Radioactivity norms: India

From Indpaedia
Jump to: navigation, search

Hindi English French German Italian Portuguese Russian Spanish

This is a collection of articles archived for the excellence of their content.
You can help by converting these articles into an encyclopaedia-style entry,
deleting portions of the kind normally not used in encyclopaedia entries.
Please also fill in missing details; put categories, headings and sub-headings;
and combine this with other articles on exactly the same subject.

Readers will be able to edit existing articles and post new articles directly
on their online archival encyclopædia only after its formal launch.

See examples and a tutorial.

Radioactive norms

The Times of India

DU sole violator of radioactive norms: AERB

Dwaipayan Ghosh | TNN

New Delhi: Following the Mayapuri radiation leak, Delhi University has earned the dubious distinction of being the country’s only violator of radioactive waste disposal norms, according to the Atomic Energy Regulatory Board. That AERB alone is not raising fingers against Delhi University became clear after senior officers of Delhi Police claimed that even after repeated requests to the authorities, DU was yet to hand over important documents regarding the sale of the gamma cell.

According to police, DU is yet to respond to a number of important questions posed by the investigators. ‘‘We are waiting for some important documents after which we will consider action against the guilty,’’ said Sharad Aggarwal, DCP (west).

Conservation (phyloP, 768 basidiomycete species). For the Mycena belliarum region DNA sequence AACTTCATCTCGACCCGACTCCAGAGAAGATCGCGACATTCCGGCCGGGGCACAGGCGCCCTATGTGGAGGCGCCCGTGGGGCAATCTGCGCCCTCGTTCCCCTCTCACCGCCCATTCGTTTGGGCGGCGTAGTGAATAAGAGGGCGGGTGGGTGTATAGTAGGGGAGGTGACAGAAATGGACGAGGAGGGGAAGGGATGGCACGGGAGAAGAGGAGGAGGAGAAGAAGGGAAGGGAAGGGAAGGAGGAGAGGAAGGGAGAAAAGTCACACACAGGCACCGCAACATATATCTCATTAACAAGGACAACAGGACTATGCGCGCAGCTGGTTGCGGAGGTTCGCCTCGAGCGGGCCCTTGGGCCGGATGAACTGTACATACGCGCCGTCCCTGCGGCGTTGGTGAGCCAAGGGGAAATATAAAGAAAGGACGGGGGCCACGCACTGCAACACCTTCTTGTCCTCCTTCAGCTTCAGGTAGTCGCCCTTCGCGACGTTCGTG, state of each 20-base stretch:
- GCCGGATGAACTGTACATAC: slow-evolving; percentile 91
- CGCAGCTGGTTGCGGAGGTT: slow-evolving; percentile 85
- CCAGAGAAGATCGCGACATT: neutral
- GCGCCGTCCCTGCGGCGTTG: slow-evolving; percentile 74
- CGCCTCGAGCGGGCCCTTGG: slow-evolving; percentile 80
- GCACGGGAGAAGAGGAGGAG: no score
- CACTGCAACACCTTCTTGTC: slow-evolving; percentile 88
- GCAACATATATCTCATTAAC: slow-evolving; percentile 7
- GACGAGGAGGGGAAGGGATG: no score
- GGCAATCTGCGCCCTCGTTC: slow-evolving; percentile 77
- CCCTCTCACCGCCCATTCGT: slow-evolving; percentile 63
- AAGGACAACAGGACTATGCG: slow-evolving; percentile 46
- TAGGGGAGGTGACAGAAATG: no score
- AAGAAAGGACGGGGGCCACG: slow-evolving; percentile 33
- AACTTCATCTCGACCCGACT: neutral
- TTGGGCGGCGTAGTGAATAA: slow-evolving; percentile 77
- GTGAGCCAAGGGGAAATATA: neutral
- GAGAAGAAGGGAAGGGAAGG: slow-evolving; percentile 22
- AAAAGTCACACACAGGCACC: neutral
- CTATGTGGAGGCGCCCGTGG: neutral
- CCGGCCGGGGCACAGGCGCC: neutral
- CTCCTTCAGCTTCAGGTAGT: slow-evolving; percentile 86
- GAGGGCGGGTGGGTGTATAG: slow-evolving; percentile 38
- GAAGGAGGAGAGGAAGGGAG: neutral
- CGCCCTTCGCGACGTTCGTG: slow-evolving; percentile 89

Officers at the police headquarters said they would soon forward a vital suggestion to the MCD and Delhi government regarding the safety of Mayapuri scrap market. ‘‘AERB and BARC had asked us to concretize the roads and bylanes of Mayapuri so that even the most minimal level of radiation — if still active in that area — can be countered. We will ask the government to take necessary steps,’’ said a police officer.

AERB, which is responsible for regulating and monitoring the safety of nuclear facilities and materials, said that more than 800 organizations had approached it in past five years for decommissioning nuclear material. “There are no reported cases of disposal of radioactive material in violation of the ‘Atomic Energy (safe disposal of radioactive waste) Rules, 1987,’ except the gamma cell that was auctioned by DU,” AERB said in an RTI reply to applicant, Abhishek Shukla.

The auctioning the radioactive material surfaced in April this year when eight scrap dealers at Mayapuri scrap market suffered radiation exposure. One lost his life while another seven suffered from severe exposure.

Personal tools